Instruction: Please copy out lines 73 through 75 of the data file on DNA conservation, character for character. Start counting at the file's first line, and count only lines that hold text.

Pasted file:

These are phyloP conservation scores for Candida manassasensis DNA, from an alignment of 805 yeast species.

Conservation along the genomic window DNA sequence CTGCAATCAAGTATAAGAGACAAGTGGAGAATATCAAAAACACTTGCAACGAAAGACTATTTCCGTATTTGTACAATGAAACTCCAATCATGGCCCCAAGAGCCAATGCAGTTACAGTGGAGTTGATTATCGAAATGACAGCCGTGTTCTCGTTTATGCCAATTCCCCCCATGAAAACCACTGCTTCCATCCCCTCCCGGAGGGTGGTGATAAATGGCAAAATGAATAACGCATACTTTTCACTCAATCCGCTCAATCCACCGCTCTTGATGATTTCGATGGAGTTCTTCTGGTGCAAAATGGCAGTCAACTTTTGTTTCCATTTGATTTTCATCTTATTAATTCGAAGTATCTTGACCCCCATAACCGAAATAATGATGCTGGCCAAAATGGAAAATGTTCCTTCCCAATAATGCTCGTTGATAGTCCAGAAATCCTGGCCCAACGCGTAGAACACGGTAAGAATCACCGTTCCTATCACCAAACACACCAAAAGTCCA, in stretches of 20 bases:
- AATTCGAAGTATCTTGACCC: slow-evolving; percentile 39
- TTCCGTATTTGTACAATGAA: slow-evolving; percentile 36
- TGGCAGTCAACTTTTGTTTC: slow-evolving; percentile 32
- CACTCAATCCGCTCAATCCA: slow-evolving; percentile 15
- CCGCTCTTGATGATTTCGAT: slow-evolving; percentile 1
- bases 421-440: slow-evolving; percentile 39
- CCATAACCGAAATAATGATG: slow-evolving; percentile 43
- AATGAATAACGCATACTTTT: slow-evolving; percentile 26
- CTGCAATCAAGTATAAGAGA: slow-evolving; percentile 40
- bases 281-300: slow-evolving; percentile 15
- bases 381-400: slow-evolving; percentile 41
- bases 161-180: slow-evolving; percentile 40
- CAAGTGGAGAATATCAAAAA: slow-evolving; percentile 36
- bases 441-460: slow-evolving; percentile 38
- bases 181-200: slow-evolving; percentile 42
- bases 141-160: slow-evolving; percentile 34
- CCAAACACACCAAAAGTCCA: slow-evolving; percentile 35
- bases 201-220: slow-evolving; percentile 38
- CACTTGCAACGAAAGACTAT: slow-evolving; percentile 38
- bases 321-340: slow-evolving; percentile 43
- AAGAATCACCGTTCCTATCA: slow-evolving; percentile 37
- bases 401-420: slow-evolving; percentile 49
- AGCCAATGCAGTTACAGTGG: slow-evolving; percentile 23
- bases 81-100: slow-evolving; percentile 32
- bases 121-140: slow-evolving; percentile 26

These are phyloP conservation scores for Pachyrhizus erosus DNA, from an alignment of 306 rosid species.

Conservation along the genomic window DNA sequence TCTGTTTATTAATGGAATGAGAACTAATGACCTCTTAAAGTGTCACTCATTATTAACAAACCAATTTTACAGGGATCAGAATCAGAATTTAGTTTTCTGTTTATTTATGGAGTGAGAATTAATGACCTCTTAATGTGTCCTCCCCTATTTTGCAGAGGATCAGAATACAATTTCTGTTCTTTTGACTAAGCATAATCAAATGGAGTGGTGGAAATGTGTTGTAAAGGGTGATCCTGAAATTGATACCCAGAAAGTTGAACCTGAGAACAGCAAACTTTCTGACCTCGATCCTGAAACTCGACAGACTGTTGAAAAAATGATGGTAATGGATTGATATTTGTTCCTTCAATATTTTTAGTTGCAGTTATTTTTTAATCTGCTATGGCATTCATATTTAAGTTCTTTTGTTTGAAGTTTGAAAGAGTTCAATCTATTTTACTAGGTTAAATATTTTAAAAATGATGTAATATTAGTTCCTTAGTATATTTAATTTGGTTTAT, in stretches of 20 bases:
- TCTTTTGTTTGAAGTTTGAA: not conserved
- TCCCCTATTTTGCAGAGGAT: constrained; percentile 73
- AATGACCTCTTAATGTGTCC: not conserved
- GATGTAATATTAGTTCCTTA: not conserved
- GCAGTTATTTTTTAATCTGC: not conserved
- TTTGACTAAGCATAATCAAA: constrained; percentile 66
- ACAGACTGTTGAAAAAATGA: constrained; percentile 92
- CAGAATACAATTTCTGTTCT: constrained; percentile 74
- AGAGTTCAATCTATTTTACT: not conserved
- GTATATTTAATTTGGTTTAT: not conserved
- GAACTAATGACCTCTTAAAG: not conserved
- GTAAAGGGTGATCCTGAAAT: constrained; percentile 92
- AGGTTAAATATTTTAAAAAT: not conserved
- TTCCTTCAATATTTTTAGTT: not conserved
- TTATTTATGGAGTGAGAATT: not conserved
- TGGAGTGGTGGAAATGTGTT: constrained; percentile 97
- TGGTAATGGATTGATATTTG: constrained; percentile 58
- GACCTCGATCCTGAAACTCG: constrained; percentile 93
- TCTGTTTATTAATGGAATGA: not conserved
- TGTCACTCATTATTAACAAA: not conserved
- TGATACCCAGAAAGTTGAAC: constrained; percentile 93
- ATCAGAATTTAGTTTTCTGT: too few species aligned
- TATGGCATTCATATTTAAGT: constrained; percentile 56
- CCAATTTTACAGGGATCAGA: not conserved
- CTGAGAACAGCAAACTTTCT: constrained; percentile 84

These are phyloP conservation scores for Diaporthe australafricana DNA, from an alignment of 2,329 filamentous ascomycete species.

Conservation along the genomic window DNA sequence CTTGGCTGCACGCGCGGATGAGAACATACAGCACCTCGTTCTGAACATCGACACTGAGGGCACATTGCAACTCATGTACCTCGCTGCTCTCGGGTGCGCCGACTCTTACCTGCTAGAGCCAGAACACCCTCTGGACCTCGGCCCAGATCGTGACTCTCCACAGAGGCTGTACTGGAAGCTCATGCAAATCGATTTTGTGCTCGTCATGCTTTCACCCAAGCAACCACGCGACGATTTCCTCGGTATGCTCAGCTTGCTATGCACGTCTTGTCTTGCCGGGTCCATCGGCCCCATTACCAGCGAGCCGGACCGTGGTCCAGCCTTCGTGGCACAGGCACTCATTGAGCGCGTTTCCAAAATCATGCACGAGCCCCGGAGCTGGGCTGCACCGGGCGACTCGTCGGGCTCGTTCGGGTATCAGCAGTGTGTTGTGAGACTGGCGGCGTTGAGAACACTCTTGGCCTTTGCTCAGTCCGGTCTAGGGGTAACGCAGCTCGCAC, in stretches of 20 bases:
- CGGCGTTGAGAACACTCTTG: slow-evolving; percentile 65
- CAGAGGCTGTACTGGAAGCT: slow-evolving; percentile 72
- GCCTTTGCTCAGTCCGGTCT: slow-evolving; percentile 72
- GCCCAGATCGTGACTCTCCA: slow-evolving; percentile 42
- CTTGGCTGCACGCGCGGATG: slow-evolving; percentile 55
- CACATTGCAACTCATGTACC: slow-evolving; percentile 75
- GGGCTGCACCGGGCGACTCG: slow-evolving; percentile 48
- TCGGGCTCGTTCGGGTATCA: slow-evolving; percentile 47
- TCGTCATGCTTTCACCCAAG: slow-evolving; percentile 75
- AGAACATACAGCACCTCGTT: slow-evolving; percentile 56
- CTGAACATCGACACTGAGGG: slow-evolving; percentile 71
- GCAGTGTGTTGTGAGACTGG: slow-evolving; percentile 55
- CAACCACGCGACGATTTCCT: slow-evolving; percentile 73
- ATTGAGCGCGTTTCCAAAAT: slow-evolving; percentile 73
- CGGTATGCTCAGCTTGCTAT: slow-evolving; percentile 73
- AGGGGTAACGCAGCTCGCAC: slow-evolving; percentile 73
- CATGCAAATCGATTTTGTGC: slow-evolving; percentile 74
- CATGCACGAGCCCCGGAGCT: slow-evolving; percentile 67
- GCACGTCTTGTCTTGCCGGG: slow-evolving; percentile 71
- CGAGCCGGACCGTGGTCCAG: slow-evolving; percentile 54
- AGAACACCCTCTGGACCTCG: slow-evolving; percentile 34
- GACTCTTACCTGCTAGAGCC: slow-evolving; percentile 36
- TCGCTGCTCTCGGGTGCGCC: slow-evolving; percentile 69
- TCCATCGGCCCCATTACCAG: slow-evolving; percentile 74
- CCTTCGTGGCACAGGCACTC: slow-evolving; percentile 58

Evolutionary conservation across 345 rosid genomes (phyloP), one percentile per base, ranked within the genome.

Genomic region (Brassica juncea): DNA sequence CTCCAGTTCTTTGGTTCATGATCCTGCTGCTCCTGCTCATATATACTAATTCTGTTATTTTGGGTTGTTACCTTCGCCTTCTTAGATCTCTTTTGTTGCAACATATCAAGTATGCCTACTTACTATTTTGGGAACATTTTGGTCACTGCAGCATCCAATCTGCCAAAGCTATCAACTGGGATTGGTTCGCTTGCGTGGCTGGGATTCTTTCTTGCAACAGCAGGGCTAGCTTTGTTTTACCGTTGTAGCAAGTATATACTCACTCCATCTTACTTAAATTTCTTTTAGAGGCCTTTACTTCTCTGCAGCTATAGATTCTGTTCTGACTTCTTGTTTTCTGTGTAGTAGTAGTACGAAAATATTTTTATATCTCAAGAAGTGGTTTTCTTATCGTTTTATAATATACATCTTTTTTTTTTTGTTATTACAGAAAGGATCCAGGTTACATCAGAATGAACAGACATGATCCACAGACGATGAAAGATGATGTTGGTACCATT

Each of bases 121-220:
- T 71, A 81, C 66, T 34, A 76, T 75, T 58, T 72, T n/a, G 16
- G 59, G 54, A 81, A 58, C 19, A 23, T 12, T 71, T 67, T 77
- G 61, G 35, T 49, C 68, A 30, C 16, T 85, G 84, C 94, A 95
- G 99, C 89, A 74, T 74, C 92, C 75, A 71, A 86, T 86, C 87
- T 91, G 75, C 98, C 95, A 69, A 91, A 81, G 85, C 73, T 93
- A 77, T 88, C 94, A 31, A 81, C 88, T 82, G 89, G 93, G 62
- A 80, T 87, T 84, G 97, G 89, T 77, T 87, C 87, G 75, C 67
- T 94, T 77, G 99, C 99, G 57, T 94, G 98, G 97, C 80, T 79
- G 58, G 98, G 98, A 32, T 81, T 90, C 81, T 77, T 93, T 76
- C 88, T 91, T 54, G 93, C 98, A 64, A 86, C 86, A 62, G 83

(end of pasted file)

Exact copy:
- CATGCAAATCGATTTTGTGC: slow-evolving; percentile 74
- CATGCACGAGCCCCGGAGCT: slow-evolving; percentile 67
- GCACGTCTTGTCTTGCCGGG: slow-evolving; percentile 71